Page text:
At first thought, you might expect gray to seem cold and off-putting. However, as you can see in these examples, a wide range of tones, from charcoal to clay to just-off-white, make an excellent complement to wood floors or shelves for a welcoming palette that feels anything but chilly.
8. Sliding doors. Barn-style doors on a sliding track have become a very popular choice for interior doors, both as a functional solution in tight spaces and as a style statement. Now they’re starting to pop up more and more in kitchen cabinets as a fun way to create a gallery-case look.
A sliding door on a set of uppers combines the appeal of open shelves with the tidiness of a classic door cabinet, and it works in farmhouse style kitchens and modern spaces alike. Plus, not having to swing a door open and shut will make your kitchen feel just a bit bigger, and it makes a world of difference when two cooks are in the kitchen.
9. Two-tone cabinets. Throughout this article you can find many examples of two-tone cabinets, which feature upper and lower cabinets in different colors. Here’s a twist that takes the idea to another level: using two-tone doors on individual cabinets. For example, this breezy kitchen uses a single row of wood drawer fronts on otherwise white cabinets to get just a little touch of natural interest and a fun personality. .
This idea is a great one to consider for people who want to give cabinets a little update but not a complete overhaul. You can swap out a few drawers or doors and leave the remaining ones as is to get a unique mix.
Alternately, if you have wood cabinets and want to freshen up the look without completely removing the wood, consider having some of the door or drawer fronts painted while leaving some wood elements remaining, to get the best of both worlds.
10. Mixing modern and traditional styles. Speaking of not wanting to choose, many homeowners and renovators are deciding not to choose only modern or only traditional cabinets. Instead they’re using a mix of both to create spaces that are rich with inviting character while looking current and interesting.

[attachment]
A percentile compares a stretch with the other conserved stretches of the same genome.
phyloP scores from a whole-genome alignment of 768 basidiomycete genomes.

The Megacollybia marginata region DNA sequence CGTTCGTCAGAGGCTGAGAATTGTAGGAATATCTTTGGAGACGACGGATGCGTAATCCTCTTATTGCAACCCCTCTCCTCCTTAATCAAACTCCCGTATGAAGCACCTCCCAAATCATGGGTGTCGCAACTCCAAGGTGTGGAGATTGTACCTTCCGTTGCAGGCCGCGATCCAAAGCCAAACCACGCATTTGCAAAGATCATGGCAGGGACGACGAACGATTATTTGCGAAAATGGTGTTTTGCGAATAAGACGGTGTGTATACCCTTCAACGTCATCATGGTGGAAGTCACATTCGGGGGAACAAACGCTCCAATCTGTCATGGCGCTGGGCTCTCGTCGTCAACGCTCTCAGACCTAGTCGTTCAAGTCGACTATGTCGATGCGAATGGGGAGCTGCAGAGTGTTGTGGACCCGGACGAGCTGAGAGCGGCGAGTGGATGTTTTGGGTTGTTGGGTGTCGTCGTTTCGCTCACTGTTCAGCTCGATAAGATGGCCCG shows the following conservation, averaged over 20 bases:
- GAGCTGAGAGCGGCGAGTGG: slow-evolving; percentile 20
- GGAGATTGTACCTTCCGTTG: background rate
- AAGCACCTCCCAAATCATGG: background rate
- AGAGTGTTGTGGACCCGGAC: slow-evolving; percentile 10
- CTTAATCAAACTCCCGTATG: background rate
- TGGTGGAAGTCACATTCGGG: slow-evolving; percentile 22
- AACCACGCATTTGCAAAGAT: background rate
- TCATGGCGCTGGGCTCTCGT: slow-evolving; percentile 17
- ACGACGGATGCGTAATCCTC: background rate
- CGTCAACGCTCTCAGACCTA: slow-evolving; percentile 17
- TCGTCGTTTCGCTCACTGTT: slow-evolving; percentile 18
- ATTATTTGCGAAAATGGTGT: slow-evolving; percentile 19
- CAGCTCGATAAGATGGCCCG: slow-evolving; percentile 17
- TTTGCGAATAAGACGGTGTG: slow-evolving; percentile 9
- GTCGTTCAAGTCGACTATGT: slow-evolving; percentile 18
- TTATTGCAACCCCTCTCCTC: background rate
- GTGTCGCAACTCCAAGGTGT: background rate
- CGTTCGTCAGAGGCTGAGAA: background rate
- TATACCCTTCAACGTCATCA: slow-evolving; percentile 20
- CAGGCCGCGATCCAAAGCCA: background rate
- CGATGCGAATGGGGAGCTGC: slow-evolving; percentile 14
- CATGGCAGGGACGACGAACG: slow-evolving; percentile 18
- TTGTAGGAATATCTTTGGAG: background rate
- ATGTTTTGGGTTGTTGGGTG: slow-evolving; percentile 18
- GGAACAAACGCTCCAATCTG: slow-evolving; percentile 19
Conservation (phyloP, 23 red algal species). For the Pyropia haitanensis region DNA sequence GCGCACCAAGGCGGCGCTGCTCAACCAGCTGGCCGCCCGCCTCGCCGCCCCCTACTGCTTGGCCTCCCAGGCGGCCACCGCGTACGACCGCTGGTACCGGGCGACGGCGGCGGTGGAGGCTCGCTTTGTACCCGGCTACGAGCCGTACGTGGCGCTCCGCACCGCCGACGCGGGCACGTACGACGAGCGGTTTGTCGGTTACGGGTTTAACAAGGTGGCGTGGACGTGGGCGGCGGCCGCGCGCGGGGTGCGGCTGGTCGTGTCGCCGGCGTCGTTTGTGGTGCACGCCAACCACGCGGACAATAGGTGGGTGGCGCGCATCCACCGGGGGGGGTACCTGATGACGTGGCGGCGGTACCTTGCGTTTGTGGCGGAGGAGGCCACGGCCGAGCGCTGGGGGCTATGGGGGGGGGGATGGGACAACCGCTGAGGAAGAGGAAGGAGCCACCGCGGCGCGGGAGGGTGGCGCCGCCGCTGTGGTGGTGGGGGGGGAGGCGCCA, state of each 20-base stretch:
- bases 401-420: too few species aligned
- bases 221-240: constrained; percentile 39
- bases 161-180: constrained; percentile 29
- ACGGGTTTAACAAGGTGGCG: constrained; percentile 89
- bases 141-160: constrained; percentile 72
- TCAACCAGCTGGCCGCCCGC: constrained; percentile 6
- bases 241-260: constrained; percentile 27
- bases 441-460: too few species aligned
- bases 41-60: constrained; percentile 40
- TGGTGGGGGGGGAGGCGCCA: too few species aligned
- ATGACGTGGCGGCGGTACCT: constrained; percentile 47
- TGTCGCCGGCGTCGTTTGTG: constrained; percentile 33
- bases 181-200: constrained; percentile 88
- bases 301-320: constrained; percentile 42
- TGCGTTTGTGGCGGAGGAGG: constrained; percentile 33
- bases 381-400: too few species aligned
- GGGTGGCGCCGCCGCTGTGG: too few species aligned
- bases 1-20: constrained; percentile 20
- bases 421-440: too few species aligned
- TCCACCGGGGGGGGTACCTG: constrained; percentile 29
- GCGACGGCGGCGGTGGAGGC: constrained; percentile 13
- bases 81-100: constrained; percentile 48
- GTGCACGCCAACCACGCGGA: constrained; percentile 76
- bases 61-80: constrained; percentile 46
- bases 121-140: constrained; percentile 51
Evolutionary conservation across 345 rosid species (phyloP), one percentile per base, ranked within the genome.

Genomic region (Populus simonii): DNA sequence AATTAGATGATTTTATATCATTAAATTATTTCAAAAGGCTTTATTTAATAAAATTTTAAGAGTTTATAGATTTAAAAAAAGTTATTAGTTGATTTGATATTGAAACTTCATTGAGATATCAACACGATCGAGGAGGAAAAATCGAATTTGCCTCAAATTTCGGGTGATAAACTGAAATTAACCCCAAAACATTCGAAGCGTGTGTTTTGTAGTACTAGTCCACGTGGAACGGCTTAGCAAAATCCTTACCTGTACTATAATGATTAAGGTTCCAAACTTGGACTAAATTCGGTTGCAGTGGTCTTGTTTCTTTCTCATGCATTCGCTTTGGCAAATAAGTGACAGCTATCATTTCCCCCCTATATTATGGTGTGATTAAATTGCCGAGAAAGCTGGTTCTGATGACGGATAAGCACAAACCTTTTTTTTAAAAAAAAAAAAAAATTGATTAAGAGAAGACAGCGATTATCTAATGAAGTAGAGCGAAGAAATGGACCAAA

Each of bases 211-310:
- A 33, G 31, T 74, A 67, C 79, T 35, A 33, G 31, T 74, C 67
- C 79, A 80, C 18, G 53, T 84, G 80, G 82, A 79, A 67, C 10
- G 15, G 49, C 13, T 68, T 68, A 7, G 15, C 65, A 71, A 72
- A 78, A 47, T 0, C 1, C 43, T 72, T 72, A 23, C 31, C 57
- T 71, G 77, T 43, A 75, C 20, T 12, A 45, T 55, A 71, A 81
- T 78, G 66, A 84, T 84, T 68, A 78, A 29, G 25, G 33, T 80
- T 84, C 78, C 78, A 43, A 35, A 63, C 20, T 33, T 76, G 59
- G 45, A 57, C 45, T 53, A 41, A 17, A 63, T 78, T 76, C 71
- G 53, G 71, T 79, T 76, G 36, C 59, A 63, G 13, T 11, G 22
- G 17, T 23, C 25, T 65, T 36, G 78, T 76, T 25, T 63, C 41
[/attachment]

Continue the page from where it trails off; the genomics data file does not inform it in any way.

This kitchen, for example, uses crisp white traditional drawer and door fronts on the lower cabinets and flat, glossy upper doors in a coordinating taupe-hued off-white for a disparate style that comes together beautifully.
11. Black. Finally, let’s end on bold black: the ultimate punctuation mark in interior design. While black can seem gothic and harsh, when used to dress a wall of kitchen cabinets, and balanced with a few elements of crisp white, stark black makes for a sophisticated statement.
While black is hardly new, we do find more and more clients being bold and asking to include some elements of black to bring a stately appeal to their kitchen, especially when used as part of a two-tone look.
Using black on the lower cabinets, or a pantry area, paired with black entry doors and even some modern black fixtures gives a room an effortless, fashionable look.
End-of-island storage, dual barn doors and in-drawer charging stations are among the stars of this year’s top kitchens
The trend toward kitchens featuring colored cabinets and islands is gaining steam, but the appreciation for the classic white-and-wood look is hardly on fumes. The most popular kitchens cover a mix of traditional, contemporary and rustic styles, but no matter the look, smart storage solutions and functional layouts were definite crowd pleasers. Counting down, here’s a look at the most popular kitchens uploaded in 2017, as measured by how many Houzz users saved them to their ideabooks.